Repo Man: a repo of Los Angeles you might not like, but can't deny
By
Phil Davetas
9/23/2002 1:57:06 PM

“John Wayne was a fag,” Miller announces in catatonic recollection while the others surround him in disbelieve. “He was too, you boys. I installed two-way mirrors in his pad in Brentwood and he came to the door in a dress.” The others now scoff and descend into a murmur of relief that their hero’s dignity is still upheld. “That don’t mean he was a homo, Miller. A lot of straight guys like to watch their buddies fuck. I know I do.”

One of the great exchanges in one of the most classic flicks of all time. Not only the great lines, but the utter attention to detail that fills every repo-frame. Repo Man in more ways reminds me of Fight Club in the respect that they are unapproachable films from the exterior, but packed with information. In other words, one refuses to indulge in the deeper or more artistic aesthetic of these repo-films because it doesn’t agree with what many feel as artistic as their highbrow necessity for high art. People would rather flock to the likes of Cast Away, The Sixth Sense or Driving Miss Daisy because of its more relaxed and universal appeal to the sensibilities. In other words, Fight Club and Repo Man are too immature for them to even regard as art. Only in Repo Man can you see Zander Schloss (bass player of the Circle Jerks) standing in the background of his former boss’s house decorating a dead Christmas tree in his pajamas in the middle of summer. Only in Repo Man can you see the Circle Jerks mocking the Monkees in a fraying Downtown tavern—Michael Nesmith of the Monkees execs this repo-movie by the way. Only in a repo-flick like this can you hear that old-fashioned punk score mixed together on masking tape in the basement of someone’s brother’s cousin’s uncle-with-a-foxy-daughter’s basement. And only in a repo-flick like this can you get Ralph’s supermarket to sponsor all your product placement needs with generic foodstuffs—including a jar of amyl nitrate. And only in a repo-flick like this does the plot encompass a time-traveling Chevy Malibu with four dead aliens in the trunk.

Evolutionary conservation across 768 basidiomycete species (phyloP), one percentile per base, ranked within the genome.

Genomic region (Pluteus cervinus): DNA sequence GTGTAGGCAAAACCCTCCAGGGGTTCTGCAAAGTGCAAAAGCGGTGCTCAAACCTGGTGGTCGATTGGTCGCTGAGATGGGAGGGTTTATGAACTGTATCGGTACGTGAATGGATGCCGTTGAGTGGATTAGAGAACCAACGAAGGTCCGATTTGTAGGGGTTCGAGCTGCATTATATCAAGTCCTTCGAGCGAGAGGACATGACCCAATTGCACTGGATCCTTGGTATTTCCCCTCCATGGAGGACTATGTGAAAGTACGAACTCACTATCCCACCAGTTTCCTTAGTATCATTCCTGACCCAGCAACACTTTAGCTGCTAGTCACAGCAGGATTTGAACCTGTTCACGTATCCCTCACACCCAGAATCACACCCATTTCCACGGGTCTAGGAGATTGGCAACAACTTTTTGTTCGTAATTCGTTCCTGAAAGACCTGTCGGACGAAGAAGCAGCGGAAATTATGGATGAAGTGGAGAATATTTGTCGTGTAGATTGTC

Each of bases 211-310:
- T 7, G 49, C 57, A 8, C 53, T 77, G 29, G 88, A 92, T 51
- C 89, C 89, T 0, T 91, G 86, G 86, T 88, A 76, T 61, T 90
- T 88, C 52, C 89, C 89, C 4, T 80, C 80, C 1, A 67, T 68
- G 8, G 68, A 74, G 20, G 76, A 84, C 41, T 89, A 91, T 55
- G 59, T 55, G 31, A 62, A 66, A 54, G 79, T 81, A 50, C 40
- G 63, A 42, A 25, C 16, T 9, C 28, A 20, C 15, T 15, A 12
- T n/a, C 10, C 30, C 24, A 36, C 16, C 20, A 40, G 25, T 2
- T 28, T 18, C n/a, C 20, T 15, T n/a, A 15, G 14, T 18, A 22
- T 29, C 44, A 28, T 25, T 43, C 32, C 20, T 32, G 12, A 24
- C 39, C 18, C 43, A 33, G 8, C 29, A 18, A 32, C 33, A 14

What I really dig about Repo Man is the fact that Alex Cox actually shot Los Angeles the way it really is. No picturesque, blue oceans with seagulls chirping versus the toxic brown sewage with sick and molested seagulls as fast food for the homeless. Nor do you see the glamorous masturbation of celebrities ambling Downtown Hollywood’s Walk of Fame cementing their hands in front of the Mann Chinese Theater over the dismal utopia that it is. Don’t get me wrong. I like Los Angeles like that. I grew up here and maybe the air will kill me before 50—live fast die young. But it was a rarity for its time that filmmakers would show the more authentic grime of the place. This trend caught on until it became a cataclysmic farce in flicks like The Crow: City of Angels. What can you do? You can film a movie like Never Been Kissed and Above the Law in Los Angeles and pretend they’re shot in Chicago with two or three authentic exteriors? Or you can shoot Fight Club in L.A. and pretend it takes place nowhere.

True, Repo Man makes it easy to trash, but in the end, you can have a good time with what the video tape doesn’t show: a fine retro-jump back to 1983 of both the studio and independent slice of the filmmaking industry via the commentary with the great Alex Cox, the okay Zander Schloss, the old Michael Nesmith, the casting director Victoria Thomas, the immortal Sy Richardson and Del Zamora, the other Rodriguez brother, video and theatrical release trailers and the talent bios.

Also Check out Alex Cox’s 1987 repo-flick Straight to Hell.

Repo Man 3 ½ out Four
R, 1984, 96 min., Anchor Bay Home Entertainment.

Harry Dean Stanton, Emilio Estevez, Sy Richardson, Tracy Walter, Zander Schloss, Michael Sanchez, Dick Rude, Del Zamora. Written and Directed by Alex Cox. Executive produced by Michael Nesmith.

 

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